Our 2 weeks in El Salvador has now ended. Our investigation, on the effects of Climate Change in El Salvador and climate change resilience has now been closed. We have interviewed coffee growers, turtle minders,community activists, political activists, and many every day Salvadorans. In this blog post, I want to describe our trip to Tirana, in the lower Lempa.
The community of La Tirana sits where the Lempa, the biggest river in the country, meets the pacific. It is a close community of about 25 families, who moved to the area after the peace accords of 1992 which brought an end to war in El Salvador.
The community is literally in the front line of the battle against climate change. Rising sea levels represent a serious threat to the local mangrove forest. The forest protects the community from the pacific. But is also economically important. Crabs which breed in the waters around the mangroves are disappearing as the mangroves are swallowed up by the rising sea and covered in sand deposited by the waves. The water supply for the small local community is now also under threat by the encroaching sea.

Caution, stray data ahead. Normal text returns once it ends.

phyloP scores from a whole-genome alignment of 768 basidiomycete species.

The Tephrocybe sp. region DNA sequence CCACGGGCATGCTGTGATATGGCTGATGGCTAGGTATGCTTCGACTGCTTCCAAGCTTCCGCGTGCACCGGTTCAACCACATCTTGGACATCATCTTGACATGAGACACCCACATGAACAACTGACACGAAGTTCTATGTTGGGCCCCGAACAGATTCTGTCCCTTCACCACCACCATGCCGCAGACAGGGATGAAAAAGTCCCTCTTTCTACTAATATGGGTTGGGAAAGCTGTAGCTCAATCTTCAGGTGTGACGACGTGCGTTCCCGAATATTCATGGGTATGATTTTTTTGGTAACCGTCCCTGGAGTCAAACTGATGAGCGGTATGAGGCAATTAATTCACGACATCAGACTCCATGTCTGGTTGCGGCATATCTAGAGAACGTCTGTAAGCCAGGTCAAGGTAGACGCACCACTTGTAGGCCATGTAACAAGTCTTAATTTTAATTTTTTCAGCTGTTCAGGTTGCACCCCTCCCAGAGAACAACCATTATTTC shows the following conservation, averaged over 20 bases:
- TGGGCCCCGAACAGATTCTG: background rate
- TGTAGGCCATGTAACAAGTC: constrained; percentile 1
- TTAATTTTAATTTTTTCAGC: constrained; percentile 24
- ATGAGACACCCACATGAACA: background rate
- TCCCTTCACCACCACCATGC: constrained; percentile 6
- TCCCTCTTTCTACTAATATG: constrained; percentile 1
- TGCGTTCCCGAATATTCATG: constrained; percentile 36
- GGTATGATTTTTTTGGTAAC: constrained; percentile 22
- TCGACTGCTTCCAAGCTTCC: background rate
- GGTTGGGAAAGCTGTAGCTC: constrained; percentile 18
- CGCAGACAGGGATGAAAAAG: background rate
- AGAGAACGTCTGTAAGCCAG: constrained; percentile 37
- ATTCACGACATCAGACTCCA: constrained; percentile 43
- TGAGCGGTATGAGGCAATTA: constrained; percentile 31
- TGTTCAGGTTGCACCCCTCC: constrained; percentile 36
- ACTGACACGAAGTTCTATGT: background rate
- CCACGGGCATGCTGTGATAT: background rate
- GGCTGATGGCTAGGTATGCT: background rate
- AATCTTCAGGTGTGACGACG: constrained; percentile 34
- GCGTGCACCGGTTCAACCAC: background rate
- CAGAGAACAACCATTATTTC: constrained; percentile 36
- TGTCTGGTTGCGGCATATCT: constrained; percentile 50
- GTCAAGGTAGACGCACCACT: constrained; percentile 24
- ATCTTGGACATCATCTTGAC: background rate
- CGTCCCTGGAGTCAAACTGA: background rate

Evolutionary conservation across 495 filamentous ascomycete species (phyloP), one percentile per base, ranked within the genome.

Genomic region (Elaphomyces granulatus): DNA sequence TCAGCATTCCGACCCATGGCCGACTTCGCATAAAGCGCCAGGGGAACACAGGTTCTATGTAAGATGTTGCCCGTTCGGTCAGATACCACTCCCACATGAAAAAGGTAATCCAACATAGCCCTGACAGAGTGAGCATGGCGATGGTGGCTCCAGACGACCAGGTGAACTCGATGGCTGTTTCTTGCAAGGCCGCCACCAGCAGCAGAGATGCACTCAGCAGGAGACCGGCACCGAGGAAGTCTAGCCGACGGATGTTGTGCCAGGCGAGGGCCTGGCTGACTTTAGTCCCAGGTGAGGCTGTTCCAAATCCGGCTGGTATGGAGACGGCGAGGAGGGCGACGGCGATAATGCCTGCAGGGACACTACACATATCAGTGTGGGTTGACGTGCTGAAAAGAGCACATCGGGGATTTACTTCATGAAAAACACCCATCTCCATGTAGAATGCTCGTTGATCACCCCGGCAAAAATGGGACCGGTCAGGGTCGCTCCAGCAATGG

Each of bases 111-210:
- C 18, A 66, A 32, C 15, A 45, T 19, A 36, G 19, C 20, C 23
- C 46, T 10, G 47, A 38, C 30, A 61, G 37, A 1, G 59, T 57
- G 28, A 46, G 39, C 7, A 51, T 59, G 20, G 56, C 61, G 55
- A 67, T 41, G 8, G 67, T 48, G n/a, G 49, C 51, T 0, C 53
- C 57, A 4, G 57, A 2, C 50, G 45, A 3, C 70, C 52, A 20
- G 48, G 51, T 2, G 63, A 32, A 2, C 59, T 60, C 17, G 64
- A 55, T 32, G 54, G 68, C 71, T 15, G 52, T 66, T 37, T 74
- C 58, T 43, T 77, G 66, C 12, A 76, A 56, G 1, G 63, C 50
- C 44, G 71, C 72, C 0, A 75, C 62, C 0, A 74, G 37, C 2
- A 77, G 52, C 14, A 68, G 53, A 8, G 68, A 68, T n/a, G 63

Travelling through the local tributary of the Lempa to the mouth of the pacific by canoe, the scene could not be clearer. The mangrove forest, once a home to a thriving population of spider monkeys, is disappearing. The Spider monkey population has been severely depleted. The panters and pumas who once populated the area becoming a distant memory.
Dr. Ricardo Navarro,of CESTA, the local branch of friends of the earth, described how know the rising levels are a consequence of climate change and how this problem is caused by wealthy, mass carbon producing countries. Central America is responsible for only 0.3% of the world’s carbon dioxide emissions.
The community of La Tirana is well organised and has deep links with social organisation here, including the Irish NGO Trocaire. But it is literally battling against a tide.